• Free Lunch Meter: It's an uplifting thought, to be sure.
  • (Reality) Check, Please: Some women are unable or unwilling to breastfeed.
  • The Bottom Line: In case you forgot, Captain Obvious reminds everyone that until Congress figures out a way to tax it, breast milk is still free.

Diapers:

  • The Conventional Wisdom: By teaching your baby something called elimination communication, you can avoid paying for diapers.
  • Free Lunch Meter: Um, OK.
  • (Reality) Check, Please: Are there any doulas out there who could give us the real poop on this? (Just make sure you have a license, OK?)
  • The Bottom Line: Sounds great in theory, but woe to the parent who has a baby who happens to be a slow learner. And white carpet.

Books:

  • The Conventional Wisdom: If you live relatively close to a library you can always check out your favorite books there.
  • Free Lunch Meter: Word up.
  • (Reality) Check, Please: Unless your hometown library is the Library of Congress, there's no guarantee you'll be able to find what you're looking for.
  • The Bottom Line: Assuming you can find what you're looking for -- and don't like to own your own books -- borrowing them for free is infinitely cheaper than buying them (that is, assuming you can avoid paying late fees).

Credit-counseling services:

  • The Conventional Wisdom: The first stop for anybody looking for credit-counseling services should be the National Foundation for Credit Counseling.
  • Free Lunch Meter: That's definitely good advice.
  • (Reality) Check, Please: See the conventional wisdom.
  • The Bottom Line: The NFCC provides free financial advice at more than 850 offices located across the United States.

Tax preparation fees:

  • The Conventional Wisdom: Most taxpayers qualify for free e-filling and/or have taxes simple enough to do themselves.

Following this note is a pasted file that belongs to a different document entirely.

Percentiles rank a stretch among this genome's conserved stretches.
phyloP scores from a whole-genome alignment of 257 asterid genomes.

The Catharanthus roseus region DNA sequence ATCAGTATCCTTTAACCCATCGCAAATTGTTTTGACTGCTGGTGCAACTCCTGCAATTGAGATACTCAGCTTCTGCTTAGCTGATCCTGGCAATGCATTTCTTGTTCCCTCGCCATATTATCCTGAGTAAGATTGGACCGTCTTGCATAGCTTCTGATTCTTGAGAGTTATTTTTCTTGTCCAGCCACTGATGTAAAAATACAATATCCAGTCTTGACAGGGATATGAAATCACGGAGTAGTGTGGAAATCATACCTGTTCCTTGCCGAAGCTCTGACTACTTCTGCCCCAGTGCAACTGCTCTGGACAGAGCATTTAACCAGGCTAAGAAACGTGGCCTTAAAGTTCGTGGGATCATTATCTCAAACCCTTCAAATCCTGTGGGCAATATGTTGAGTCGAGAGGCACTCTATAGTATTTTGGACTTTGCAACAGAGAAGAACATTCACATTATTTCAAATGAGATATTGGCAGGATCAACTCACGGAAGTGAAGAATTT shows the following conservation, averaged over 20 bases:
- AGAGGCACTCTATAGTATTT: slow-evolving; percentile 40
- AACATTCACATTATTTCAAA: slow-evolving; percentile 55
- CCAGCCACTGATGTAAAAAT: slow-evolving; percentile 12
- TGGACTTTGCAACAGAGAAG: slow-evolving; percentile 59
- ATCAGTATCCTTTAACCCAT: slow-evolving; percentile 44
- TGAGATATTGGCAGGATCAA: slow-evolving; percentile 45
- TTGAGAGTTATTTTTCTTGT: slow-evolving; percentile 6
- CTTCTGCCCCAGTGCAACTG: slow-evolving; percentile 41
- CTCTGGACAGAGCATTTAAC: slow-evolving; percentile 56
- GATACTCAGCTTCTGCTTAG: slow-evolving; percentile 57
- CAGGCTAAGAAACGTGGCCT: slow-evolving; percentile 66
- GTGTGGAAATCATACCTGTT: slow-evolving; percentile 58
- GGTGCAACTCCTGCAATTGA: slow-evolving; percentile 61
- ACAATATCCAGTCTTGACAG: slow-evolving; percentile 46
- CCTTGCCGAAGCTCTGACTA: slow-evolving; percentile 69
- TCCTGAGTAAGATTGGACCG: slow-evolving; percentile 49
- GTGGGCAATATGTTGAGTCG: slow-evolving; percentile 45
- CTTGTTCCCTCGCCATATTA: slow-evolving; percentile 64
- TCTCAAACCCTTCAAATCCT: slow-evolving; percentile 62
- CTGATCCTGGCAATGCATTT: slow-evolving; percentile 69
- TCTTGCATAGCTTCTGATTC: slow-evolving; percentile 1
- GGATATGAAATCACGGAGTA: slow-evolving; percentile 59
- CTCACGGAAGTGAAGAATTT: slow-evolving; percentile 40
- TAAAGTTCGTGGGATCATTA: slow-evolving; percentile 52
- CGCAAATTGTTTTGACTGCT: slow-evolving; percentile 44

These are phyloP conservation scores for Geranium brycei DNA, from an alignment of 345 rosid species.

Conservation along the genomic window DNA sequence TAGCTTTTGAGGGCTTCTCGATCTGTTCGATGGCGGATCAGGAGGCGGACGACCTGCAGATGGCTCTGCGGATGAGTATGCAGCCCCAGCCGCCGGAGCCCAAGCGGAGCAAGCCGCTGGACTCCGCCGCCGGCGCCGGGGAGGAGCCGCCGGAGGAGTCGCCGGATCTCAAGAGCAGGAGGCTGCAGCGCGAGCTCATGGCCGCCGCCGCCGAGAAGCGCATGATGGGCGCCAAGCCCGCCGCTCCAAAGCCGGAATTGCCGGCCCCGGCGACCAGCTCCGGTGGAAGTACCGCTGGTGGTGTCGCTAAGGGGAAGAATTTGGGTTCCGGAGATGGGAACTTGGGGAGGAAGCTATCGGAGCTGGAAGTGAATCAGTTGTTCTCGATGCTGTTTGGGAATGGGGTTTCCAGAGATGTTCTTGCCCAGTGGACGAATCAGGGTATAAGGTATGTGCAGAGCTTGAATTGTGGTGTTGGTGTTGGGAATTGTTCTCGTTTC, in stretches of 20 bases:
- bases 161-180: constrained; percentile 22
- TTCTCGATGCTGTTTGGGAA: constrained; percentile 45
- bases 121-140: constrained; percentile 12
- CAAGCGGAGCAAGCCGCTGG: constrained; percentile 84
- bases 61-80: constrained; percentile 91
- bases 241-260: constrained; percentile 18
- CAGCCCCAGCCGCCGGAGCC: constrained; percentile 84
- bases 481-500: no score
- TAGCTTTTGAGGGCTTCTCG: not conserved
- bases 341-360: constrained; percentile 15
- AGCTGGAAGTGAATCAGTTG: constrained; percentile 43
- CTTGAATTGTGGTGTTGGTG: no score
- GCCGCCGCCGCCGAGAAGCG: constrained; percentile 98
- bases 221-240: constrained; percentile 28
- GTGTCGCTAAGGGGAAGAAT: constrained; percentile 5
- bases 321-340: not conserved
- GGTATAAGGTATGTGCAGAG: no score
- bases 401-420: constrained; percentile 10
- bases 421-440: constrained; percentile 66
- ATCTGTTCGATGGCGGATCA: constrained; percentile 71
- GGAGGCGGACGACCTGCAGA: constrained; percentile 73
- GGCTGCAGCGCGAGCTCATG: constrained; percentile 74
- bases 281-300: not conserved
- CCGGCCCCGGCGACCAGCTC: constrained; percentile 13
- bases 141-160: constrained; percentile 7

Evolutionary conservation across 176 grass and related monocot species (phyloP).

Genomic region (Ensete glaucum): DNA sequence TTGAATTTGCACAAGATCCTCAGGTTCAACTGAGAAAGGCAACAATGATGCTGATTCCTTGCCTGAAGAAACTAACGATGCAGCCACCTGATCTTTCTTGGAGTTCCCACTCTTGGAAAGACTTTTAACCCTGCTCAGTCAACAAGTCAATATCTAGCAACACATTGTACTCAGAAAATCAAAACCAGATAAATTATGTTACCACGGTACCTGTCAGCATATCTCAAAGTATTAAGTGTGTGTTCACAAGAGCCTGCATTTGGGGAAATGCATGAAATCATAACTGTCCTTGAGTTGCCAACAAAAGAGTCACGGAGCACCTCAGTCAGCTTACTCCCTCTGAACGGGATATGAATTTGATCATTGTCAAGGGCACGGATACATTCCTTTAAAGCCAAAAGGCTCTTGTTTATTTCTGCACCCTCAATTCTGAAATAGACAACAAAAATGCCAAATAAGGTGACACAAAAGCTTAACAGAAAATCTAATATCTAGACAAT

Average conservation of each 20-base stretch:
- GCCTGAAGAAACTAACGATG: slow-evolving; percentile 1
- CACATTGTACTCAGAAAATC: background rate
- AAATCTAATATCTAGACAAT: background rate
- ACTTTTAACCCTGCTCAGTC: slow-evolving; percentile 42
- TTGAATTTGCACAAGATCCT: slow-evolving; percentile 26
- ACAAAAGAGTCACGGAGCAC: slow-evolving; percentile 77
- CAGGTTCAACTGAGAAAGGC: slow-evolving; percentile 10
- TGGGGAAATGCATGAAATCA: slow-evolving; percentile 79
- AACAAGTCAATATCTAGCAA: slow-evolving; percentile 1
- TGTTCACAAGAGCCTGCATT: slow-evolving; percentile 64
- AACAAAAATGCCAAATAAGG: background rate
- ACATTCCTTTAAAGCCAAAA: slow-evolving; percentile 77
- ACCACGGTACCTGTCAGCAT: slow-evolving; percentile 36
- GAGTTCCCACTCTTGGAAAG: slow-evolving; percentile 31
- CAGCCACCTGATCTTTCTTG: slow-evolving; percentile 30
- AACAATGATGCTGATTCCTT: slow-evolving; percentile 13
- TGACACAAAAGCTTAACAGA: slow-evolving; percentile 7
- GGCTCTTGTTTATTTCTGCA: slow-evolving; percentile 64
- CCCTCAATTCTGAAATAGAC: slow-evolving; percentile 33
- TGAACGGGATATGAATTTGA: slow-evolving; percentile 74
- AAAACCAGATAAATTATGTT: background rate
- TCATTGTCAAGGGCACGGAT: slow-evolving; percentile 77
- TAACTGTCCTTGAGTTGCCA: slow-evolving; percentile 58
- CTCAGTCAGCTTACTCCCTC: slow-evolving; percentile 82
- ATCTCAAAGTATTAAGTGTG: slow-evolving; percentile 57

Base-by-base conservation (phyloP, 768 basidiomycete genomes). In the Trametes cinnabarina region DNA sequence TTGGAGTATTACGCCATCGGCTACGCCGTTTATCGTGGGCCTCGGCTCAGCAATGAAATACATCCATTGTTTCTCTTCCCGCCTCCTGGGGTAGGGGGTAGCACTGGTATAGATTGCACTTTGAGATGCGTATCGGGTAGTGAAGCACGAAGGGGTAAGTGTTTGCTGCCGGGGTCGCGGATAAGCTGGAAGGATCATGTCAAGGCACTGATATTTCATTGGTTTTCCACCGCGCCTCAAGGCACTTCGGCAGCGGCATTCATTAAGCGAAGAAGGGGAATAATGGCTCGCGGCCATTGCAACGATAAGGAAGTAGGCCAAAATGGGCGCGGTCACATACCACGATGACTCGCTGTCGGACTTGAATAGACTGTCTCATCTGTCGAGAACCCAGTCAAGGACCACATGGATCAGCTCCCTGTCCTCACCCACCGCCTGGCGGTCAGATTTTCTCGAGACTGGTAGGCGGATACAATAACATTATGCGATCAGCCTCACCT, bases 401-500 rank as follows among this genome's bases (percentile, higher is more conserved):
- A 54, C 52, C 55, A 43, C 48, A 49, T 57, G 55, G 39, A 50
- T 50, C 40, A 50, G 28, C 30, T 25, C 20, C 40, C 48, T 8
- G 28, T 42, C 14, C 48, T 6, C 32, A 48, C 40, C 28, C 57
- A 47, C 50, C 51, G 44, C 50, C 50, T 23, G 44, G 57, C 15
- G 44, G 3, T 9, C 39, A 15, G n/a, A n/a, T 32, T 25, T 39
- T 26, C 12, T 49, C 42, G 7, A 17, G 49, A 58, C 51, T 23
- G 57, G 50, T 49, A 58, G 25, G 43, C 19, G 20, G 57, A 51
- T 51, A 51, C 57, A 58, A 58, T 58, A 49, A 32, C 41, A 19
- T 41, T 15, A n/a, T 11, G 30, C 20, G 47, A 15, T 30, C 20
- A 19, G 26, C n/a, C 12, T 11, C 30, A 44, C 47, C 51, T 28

• Free Lunch Meter: It depends. You'll need to audit your particular situation.
  • (Reality) Check, Please: In 2010, 70% of all taxpayers were eligible to use the IRS Free File option.
  • The Bottom Line: For people with complicated tax returns, the cost of using a tax professional can often be offset by the additional savings they uncover.

Banking services:

  • The Conventional Wisdom: Why would anybody ever pay for a checking account when there are plenty of places offering free ones?
  • Free Lunch Meter: Take it to the bank.
  • (Reality) Check, Please: See the conventional wisdom.
  • The Bottom Line: Just be sure that you maintain any minimum balance requirements to avoid penalties.

Credit cards:

  • The Conventional Wisdom: Unless you're completely clueless, there is no reason to ever get a credit card that charges an annual fee.
  • Free Lunch Meter: Sorry, but that charge has been declined.
  • (Reality) Check, Please: Some rewards cards charge an annual fee in exchange for extended rewards and special benefits.
  • The Bottom Line: Believe it or not, some people who pay for cards with annual fees actually end up better off than if they had a fee-free card.

Microsoft Office:

  • The Conventional Wisdom: Why pay for Microsoft Office when there is the open source alternative, OpenOffice?
  • Free Lunch Meter: An unexpected error has occurred. (OK.)
  • (Reality) Check, Please: Yeah, it sounds great in theory but, as this head-to-head comparison shows, it really depends on a lot of variables.
  • The Bottom Line: While OpenOffice is free, it does lack some features that certain users may find essential.

Moving boxes:

  • The Conventional Wisdom: You can almost always pick up free cardboard boxes on Craigslist, and at many other places.
  • Free Lunch Meter: Sometimes you really can get a free lunch.
  • (Reality) Check, Please: See the conventional wisdom.
  • The Bottom Line: For those who want to put in a little effort, there will always be a ready supply of cardboard boxes to tap.

Shipping:

  • The Conventional Wisdom: Why pay for shipping when there are websites like Freeshipping.org out there?
  • Free Lunch Meter: Doesn't deserve a complete stamp of approval.
  • (Reality) Check, Please: There are just too many places to count that refuse to give discounts on shipping.
  • The Bottom Line: Now if they can only figure out a way to get rid of those mysterious handling charges. Freehandling.org, anyone?

More from Len Penzo dot Com and MSN Money: